I disagree. Horizon can not fix issues in current Spreadsheets programs.

Adam, if you can, please invite your internal security team here. Maybe they can point out, how the underlying problem is solved here.

Jeremy Stanley (fungi) wrote :

To be clear, this is not yet being treated as a vulnerability. The OpenStack VMT triaged it because it was flagged by the original reporter as a possible vulnerability in Horizon, so Horizon's core security reviewers were asked to make a determination there. The OpenStack Security Advisory bugtask is still marked Incomplete until there is some consensus that this 1. represents an actual security risk in OpenStack software, 2. has a practical exploit scenario where an attacker could leverage it to accomplish something they're not supposed to be able to do, and 3. can be fixed or mitigated thoroughly in all currently supported stable branches of OpenStack source code.

I tend to agree that if users configure their browsers to pass arbitrary files built from untrusted data to dangerous local applications on their systems, it's not Horizon's job to know every possible way that could happen and provide built-in workarounds. The question for the Horizon developers is whether they want to do that anyway, or whether we should simply caution users about these risks somewhere.

Adam Harwell (adam-harwell) wrote :

My question is -- does it matter what we decide here? What really matters is, if people are willing to merge the patch that is already up to fix this issue. If so, then who cares if we mark this as a vuln or not? I don't, at least, so go ahead and mark it as not a vuln, and merge the patch! lol

I think in general, if we know we can protect people from a possible exploit by just *doing proper quoting* and it's *built in to the CSV library*, we may as well do it as it's basically minimum effort. Thoughts?

Jeremy Stanley (fungi) wrote :

The only substantive differences for treating this as a tracked vulnerability are that it will require backporting to all supported stable branches, after which the OpenStack VMT will request a CVE assignment from MITRE and publish a security advisory about it to relevant public mailing lists as well as on the https://security.openstack.org/ Web site. The project's maintainers may also want a corresponding release note added, and may decide to request urgent stable point releases to include it.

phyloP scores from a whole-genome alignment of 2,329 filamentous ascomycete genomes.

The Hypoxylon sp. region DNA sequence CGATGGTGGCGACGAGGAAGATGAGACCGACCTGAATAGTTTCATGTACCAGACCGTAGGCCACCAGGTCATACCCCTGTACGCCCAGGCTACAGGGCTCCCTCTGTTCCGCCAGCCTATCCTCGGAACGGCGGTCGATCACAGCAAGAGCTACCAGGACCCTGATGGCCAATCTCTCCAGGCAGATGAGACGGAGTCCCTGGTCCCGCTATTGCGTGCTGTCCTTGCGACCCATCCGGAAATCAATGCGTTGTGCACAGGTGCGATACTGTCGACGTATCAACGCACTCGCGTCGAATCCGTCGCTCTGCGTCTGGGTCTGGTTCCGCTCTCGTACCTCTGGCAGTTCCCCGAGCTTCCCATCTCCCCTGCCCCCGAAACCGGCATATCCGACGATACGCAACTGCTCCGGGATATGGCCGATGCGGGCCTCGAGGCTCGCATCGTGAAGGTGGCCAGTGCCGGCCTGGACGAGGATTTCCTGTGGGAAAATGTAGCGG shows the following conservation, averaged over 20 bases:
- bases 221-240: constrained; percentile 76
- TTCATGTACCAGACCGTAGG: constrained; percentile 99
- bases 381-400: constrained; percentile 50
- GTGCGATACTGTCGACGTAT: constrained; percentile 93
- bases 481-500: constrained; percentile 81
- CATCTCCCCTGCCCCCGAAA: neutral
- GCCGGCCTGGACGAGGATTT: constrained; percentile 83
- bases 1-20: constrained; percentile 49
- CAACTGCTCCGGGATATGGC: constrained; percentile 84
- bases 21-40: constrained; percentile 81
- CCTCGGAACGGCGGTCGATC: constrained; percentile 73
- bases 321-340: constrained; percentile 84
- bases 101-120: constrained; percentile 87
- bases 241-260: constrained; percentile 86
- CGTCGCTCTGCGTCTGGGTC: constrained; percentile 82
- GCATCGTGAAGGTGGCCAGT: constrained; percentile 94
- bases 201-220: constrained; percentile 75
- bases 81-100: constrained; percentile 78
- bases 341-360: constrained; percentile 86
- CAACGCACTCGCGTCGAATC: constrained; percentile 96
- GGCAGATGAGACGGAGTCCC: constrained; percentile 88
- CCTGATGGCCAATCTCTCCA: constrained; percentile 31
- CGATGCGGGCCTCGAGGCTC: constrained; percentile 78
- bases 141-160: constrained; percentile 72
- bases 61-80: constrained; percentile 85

Adam Harwell (adam-harwell) wrote :

Then honestly, my vote is DON'T treat it as a real vulnerability in Horizon, but still merge the patch into Train, if you'd be so kind. :D

Nick Tait (nickthetait) wrote :

Based upon my reading, this seems like the responsibility of your OS, antivirus, or the CVS interpreter application. So I support a VMT rating of class D or E. That being said, I support merging the proposed fix (just to master branch) as it improves the security posture of OpenStack.

Jeremy Stanley (fungi) wrote :

Thanks for the feedback everyone. We'll classify it as a security hardening opportunity in that case, no advisory needed.

Changed in ossa:
status: Incomplete → Won't Fix
information type: Public Security → Public
tags: added: security

Reviewed: https://review.opendev.org/679161
Committed: https://git.openstack.org/cgit/openstack/horizon/commit/?id=70629916fe32df61018fd122711e6b036b53c811
Submitter: Zuul
Branch: master

commit 70629916fe32df61018fd122711e6b036b53c811
Author: Adam Harwell <email address hidden>
Date: Wed Aug 28 16:59:06 2019 -0700

    Use quoting for CSV Writing

    An attacker could create an instance with a malicious name beginning
    with an equals sign (=) or at sign (‘@’).
    These are both recognized in Excel as metacharacters for a formula. The
    attacker can create an instance name that includes a payload that will
    execute code such as:
    =cmd|' /C calc'!A0
    This payload opens the calculator program when the resulting CSV is
    opened on a Windows machine with Microsoft Excel. An attacker could
    easily substitute this payload with another that runs any arbitrary
    shell commands.

    Quote the CSV output so this is no longer a possibility.

    Closes-Bug: #1842749
    Change-Id: I937fa2a14bb483d87f057b3e8be219ecdc9363eb

Changed in horizon:
status: In Progress → Fix Released

This issue was fixed in the openstack/horizon 17.0.0 release.